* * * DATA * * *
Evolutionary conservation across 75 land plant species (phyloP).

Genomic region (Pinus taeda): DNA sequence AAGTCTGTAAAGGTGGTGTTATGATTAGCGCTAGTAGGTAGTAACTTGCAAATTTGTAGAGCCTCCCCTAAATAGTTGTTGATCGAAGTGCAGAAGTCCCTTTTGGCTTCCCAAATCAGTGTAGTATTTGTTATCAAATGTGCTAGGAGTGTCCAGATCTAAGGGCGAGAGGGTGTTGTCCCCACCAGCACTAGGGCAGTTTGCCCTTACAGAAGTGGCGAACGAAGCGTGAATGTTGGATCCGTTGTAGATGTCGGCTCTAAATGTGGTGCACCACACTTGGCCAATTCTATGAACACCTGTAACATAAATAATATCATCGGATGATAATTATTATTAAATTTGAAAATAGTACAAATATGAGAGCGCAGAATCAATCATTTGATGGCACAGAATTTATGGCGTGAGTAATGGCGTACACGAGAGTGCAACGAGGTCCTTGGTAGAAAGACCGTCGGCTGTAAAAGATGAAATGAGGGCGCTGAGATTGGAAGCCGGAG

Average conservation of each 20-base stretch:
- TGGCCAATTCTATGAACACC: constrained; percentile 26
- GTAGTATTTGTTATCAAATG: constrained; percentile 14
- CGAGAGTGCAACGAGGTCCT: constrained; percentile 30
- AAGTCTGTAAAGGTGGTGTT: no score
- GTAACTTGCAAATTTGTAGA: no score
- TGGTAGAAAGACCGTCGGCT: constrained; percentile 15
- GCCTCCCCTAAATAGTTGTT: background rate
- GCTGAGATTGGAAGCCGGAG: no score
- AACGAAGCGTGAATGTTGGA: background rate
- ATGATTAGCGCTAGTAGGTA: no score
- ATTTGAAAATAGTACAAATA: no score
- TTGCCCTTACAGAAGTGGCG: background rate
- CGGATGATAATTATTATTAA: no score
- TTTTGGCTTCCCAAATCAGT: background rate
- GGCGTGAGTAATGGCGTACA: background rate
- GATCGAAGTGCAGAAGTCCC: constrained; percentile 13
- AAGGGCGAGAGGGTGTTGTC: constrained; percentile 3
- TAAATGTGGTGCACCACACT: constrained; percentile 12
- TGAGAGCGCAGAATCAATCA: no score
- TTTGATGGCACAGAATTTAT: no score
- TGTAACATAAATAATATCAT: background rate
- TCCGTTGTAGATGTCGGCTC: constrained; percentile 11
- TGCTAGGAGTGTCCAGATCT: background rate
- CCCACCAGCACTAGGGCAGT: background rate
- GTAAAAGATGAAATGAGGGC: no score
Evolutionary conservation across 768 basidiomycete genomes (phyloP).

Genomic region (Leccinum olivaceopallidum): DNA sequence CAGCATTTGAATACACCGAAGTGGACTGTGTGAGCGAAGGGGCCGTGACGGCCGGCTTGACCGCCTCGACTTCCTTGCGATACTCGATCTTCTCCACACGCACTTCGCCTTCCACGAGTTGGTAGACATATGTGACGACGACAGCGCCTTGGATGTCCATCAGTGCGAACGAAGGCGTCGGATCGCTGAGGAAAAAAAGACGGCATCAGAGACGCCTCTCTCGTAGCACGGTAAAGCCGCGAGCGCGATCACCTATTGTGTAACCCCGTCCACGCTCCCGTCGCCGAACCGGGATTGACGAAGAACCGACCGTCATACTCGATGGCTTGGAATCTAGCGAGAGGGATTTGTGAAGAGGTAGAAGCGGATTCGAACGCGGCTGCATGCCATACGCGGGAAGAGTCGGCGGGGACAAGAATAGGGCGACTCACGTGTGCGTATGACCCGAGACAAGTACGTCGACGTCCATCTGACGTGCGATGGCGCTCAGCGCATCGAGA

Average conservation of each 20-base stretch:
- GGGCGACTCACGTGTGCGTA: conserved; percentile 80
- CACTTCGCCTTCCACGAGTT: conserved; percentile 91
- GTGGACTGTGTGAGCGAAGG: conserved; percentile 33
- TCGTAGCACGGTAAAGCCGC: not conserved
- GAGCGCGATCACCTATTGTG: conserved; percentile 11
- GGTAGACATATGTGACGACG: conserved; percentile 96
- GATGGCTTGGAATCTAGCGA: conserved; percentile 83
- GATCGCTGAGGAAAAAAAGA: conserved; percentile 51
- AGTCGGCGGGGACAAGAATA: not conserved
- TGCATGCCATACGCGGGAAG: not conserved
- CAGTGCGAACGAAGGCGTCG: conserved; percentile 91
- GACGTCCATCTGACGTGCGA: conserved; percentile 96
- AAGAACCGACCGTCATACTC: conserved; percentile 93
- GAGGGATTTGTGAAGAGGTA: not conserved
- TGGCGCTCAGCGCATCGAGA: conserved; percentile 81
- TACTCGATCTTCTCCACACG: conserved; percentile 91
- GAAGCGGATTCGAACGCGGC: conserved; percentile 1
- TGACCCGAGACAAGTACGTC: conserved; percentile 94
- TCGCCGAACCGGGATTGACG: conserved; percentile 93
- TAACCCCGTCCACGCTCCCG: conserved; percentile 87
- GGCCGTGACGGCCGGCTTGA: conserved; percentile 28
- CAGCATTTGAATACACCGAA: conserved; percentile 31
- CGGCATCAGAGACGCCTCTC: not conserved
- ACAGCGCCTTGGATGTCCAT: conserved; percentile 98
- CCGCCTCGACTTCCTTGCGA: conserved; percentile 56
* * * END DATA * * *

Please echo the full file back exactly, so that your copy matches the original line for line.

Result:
Evolutionary conservation across 75 land plant species (phyloP).

Genomic region (Pinus taeda): DNA sequence AAGTCTGTAAAGGTGGTGTTATGATTAGCGCTAGTAGGTAGTAACTTGCAAATTTGTAGAGCCTCCCCTAAATAGTTGTTGATCGAAGTGCAGAAGTCCCTTTTGGCTTCCCAAATCAGTGTAGTATTTGTTATCAAATGTGCTAGGAGTGTCCAGATCTAAGGGCGAGAGGGTGTTGTCCCCACCAGCACTAGGGCAGTTTGCCCTTACAGAAGTGGCGAACGAAGCGTGAATGTTGGATCCGTTGTAGATGTCGGCTCTAAATGTGGTGCACCACACTTGGCCAATTCTATGAACACCTGTAACATAAATAATATCATCGGATGATAATTATTATTAAATTTGAAAATAGTACAAATATGAGAGCGCAGAATCAATCATTTGATGGCACAGAATTTATGGCGTGAGTAATGGCGTACACGAGAGTGCAACGAGGTCCTTGGTAGAAAGACCGTCGGCTGTAAAAGATGAAATGAGGGCGCTGAGATTGGAAGCCGGAG

Average conservation of each 20-base stretch:
- TGGCCAATTCTATGAACACC: constrained; percentile 26
- GTAGTATTTGTTATCAAATG: constrained; percentile 14
- CGAGAGTGCAACGAGGTCCT: constrained; percentile 30
- AAGTCTGTAAAGGTGGTGTT: no score
- GTAACTTGCAAATTTGTAGA: no score
- TGGTAGAAAGACCGTCGGCT: constrained; percentile 15
- GCCTCCCCTAAATAGTTGTT: background rate
- GCTGAGATTGGAAGCCGGAG: no score
- AACGAAGCGTGAATGTTGGA: background rate
- ATGATTAGCGCTAGTAGGTA: no score
- ATTTGAAAATAGTACAAATA: no score
- TTGCCCTTACAGAAGTGGCG: background rate
- CGGATGATAATTATTATTAA: no score
- TTTTGGCTTCCCAAATCAGT: background rate
- GGCGTGAGTAATGGCGTACA: background rate
- GATCGAAGTGCAGAAGTCCC: constrained; percentile 13
- AAGGGCGAGAGGGTGTTGTC: constrained; percentile 3
- TAAATGTGGTGCACCACACT: constrained; percentile 12
- TGAGAGCGCAGAATCAATCA: no score
- TTTGATGGCACAGAATTTAT: no score
- TGTAACATAAATAATATCAT: background rate
- TCCGTTGTAGATGTCGGCTC: constrained; percentile 11
- TGCTAGGAGTGTCCAGATCT: background rate
- CCCACCAGCACTAGGGCAGT: background rate
- GTAAAAGATGAAATGAGGGC: no score
Evolutionary conservation across 768 basidiomycete genomes (phyloP).

Genomic region (Leccinum olivaceopallidum): DNA sequence CAGCATTTGAATACACCGAAGTGGACTGTGTGAGCGAAGGGGCCGTGACGGCCGGCTTGACCGCCTCGACTTCCTTGCGATACTCGATCTTCTCCACACGCACTTCGCCTTCCACGAGTTGGTAGACATATGTGACGACGACAGCGCCTTGGATGTCCATCAGTGCGAACGAAGGCGTCGGATCGCTGAGGAAAAAAAGACGGCATCAGAGACGCCTCTCTCGTAGCACGGTAAAGCCGCGAGCGCGATCACCTATTGTGTAACCCCGTCCACGCTCCCGTCGCCGAACCGGGATTGACGAAGAACCGACCGTCATACTCGATGGCTTGGAATCTAGCGAGAGGGATTTGTGAAGAGGTAGAAGCGGATTCGAACGCGGCTGCATGCCATACGCGGGAAGAGTCGGCGGGGACAAGAATAGGGCGACTCACGTGTGCGTATGACCCGAGACAAGTACGTCGACGTCCATCTGACGTGCGATGGCGCTCAGCGCATCGAGA

Average conservation of each 20-base stretch:
- GGGCGACTCACGTGTGCGTA: conserved; percentile 80
- CACTTCGCCTTCCACGAGTT: conserved; percentile 91
- GTGGACTGTGTGAGCGAAGG: conserved; percentile 33
- TCGTAGCACGGTAAAGCCGC: not conserved
- GAGCGCGATCACCTATTGTG: conserved; percentile 11
- GGTAGACATATGTGACGACG: conserved; percentile 96
- GATGGCTTGGAATCTAGCGA: conserved; percentile 83
- GATCGCTGAGGAAAAAAAGA: conserved; percentile 51
- AGTCGGCGGGGACAAGAATA: not conserved
- TGCATGCCATACGCGGGAAG: not conserved
- CAGTGCGAACGAAGGCGTCG: conserved; percentile 91
- GACGTCCATCTGACGTGCGA: conserved; percentile 96
- AAGAACCGACCGTCATACTC: conserved; percentile 93
- GAGGGATTTGTGAAGAGGTA: not conserved
- TGGCGCTCAGCGCATCGAGA: conserved; percentile 81
- TACTCGATCTTCTCCACACG: conserved; percentile 91
- GAAGCGGATTCGAACGCGGC: conserved; percentile 1
- TGACCCGAGACAAGTACGTC: conserved; percentile 94
- TCGCCGAACCGGGATTGACG: conserved; percentile 93
- TAACCCCGTCCACGCTCCCG: conserved; percentile 87
- GGCCGTGACGGCCGGCTTGA: conserved; percentile 28
- CAGCATTTGAATACACCGAA: conserved; percentile 31
- CGGCATCAGAGACGCCTCTC: not conserved
- ACAGCGCCTTGGATGTCCAT: conserved; percentile 98
- CCGCCTCGACTTCCTTGCGA: conserved; percentile 56